... because life's too short to do anything ALL the time . Creativity and positivity are my "hiraeth"

Tuesday, 16 November 2010

Taste of Things To Come

I had a Christmas experience this morning. Where in rural South Wales might you find a jolly Santa, surrounded by elves, trudging through the deep and crisp and even fresh snow to feed Donna, Blitzen et al?

Sadly not THAT sort of Christmas experience. I had to go to our local town and went to one of these cheap sells-all-sorts-of cheap-stuff shops as I needed some drain cleaner and a mini bottle of brandy to feed my cakes. By the time I got out of there it was nearly upgraded to a large bottle.

There were multiple small children screaming in protest at not being able to have sparkly plastic tatt, I had to wait in a queue of six or eight people with trolleys full of "novelty items" and total junk, while the tills groaned with effort processing the card payments. A smelly old man repeatedly pushed his trolley into my back, legs anything he could find without so much as an apology or acknowledgement while I sweated under my winter coat, enduring the Christmas music and being mentally, audibly and physically assaulted in every direction.

I made a mental note to myself that from now up until "the big day" I should avoid town at peak times and at all if possible, then I remembered that it was 10.00 on a Tuesday morning. There really is no hope.

So before I reconstitute my stress headache from earlier, I will move on, knowing full well that you'll all know exactly what I'm on about.

The success of my blog and my "year of endurance" took me to another unusual place yesterday. I took a junior school assembly, courtesy of my good friend who happens to be a teacher. I don't mind telling you that I was more nervous going to do that than all the interviews, radio and filming put together! I was really nervous! But it went well. That's twice now I've been surrounded by children in three weeks - the epitome of out of my comfort zone! Those who know me know that I'll look after your Granny for a month, just don't ask me to mind the kids for half an hour. I don't do kids, but these, in fairness, were bloomin' lovely. I actually quite liked one of them. I think that's probably because he was ginger, though.

I wondered if the kids would think I was barking, they did. Result. But they seemed very receptive to the idea of a challenge and generally making stuff. Apparently my friend and the teacher spent the duration of her playground supervision being told what they were all making for "National Buy Nothing Day".

Well i for one look forward to seeing what they come up with! That's what we like - star 'em young!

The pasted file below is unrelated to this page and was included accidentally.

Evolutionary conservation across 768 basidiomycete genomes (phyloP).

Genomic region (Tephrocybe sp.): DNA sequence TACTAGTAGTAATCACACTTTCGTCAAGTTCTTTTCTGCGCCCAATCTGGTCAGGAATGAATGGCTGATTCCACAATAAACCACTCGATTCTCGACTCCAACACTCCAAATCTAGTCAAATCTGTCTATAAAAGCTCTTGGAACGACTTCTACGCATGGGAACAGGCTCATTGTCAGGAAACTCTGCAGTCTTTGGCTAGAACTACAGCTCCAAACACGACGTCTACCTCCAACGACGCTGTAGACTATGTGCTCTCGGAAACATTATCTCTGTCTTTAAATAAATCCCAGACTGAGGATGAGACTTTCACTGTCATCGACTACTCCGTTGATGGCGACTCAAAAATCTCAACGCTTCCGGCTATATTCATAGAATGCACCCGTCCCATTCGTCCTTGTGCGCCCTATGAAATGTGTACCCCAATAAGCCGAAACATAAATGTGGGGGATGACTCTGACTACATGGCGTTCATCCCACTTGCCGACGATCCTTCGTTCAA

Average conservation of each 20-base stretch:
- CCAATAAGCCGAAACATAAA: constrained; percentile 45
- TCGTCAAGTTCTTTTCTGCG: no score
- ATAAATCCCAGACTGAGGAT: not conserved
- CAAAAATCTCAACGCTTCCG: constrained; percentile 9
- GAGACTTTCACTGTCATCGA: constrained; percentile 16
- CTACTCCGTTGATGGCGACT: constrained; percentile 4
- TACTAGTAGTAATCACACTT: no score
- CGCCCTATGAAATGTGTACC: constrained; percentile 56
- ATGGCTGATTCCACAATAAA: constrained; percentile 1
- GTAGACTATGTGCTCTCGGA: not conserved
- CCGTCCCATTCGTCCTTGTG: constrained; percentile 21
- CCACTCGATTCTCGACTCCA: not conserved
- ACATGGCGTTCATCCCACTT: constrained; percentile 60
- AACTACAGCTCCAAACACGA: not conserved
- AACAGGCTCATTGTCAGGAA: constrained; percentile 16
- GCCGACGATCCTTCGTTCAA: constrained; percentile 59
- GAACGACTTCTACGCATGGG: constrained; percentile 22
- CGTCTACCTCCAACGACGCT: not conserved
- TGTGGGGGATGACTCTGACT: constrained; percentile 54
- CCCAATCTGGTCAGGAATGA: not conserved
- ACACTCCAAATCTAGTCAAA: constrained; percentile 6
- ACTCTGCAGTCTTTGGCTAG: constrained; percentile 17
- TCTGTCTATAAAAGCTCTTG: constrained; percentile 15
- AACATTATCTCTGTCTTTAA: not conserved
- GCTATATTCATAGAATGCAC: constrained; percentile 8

1. Sounds like a good idea! Kids do seem to enjoy being creative and I know grandparents especially enjoy recieving something a bit wonky and painted but made with love :-) Parents should encourage their children more to make things instead of just passing money over the counter.

    I still need to go xmas shop but I'm not going to get stressed about it. I'm going to make some things, and I'm asking people what they actually want so although it might spoil the surprise, they get to have something they will actually enjoy, and I won't be trapped in to buying some tat just because you have the get them something...

    For my son, I plan to look in the charity shops. He's 2 so at the moment, toys are toys whether they come in a box or not. My mum has gotten him some lovely toys from her local charity shop but for some reason feels bad about it so he plays with them now in stead of having them for xmas. I told her not to be so daft! They're all clean and there might be a few bits missing, but he doesn't care! Neither do I!

  2. That's quite right - charity shops can produce excellent gifts. I have often used them. I'm not sure exactly what my policy will be for Christmas next year but I have considered buying people experiences rather than presents. And I don't mean the £150 boots "experience day" junk, I'm talking Groupon, cinema tickets, maybe ebay vouchers, National Trust membership, that sort of thing, but I am as yet undecided. Another thought was to try to buy people the smallest item possible.

    My year is an extreme example but I think it's not about not spending any money, or busting a gut, it's about being in control of what you spend and not having your spending dictated by the marketing people. We've all bought junk to make it look like you've spent more, or picked up something unwanted and thoughtless for someone we love. How many times have we received a gift and said "ooo lovely (but were thinking "ooo lovely that'll make a great raffle prize")!

  3. I do agree with you but have a very materialistic set of in-laws who would not be pleased by anything that was not bought on the high street. I know I have done the whole baking lots of Christmas cakes and making chutney thing and got a very frosty reception. But I do hate the everything to excess and looking perfect commercialization of Christmas. Can I swap relatives please?

  4. Ha ha ha ha well, erm, no!!! I guess all we can do in that respect is go along with it. Sometimes familial harmony reigns supreme! I have to say, though, I thought that about some of mine, but it turns out they are in full appreciation. Good luck xxx

  5. Great to hear from someone not caught up in this materialistic world.

  6. We all have far too much and half the world is starving.Let us spend less on ourselves and make sure we remember the poor children.

  7. Hear, hear. Well said. And THANKS :) xxx